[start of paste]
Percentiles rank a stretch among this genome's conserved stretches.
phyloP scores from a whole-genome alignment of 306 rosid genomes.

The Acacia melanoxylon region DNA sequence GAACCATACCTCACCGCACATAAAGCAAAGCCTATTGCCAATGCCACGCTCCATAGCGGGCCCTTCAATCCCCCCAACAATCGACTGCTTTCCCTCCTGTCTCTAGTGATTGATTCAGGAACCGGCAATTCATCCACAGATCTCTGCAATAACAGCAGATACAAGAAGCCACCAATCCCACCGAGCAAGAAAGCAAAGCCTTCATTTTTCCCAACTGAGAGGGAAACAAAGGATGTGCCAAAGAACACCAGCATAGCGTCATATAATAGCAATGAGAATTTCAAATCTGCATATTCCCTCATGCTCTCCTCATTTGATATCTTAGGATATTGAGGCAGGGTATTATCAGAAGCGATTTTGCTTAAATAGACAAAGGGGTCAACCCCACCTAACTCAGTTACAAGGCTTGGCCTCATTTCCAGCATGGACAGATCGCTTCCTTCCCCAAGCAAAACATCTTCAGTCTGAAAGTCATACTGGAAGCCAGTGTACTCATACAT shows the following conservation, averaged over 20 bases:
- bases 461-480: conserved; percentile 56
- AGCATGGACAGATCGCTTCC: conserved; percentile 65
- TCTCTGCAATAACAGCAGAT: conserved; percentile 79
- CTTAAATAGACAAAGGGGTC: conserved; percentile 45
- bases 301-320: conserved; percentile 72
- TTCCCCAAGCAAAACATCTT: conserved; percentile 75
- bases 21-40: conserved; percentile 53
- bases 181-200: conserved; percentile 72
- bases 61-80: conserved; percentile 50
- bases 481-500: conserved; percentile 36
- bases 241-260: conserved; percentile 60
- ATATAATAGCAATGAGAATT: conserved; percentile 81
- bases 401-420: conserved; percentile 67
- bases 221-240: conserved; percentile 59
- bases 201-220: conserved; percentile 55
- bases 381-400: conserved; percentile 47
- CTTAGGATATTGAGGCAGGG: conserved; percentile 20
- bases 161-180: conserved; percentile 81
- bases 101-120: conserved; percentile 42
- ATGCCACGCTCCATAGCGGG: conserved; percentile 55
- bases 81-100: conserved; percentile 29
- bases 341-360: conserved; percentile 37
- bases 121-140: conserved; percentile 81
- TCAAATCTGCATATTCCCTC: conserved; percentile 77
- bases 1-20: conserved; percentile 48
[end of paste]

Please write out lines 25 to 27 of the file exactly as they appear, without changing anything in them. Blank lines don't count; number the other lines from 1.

- bases 341-360: conserved; percentile 37
- bases 121-140: conserved; percentile 81
- TCAAATCTGCATATTCCCTC: conserved; percentile 77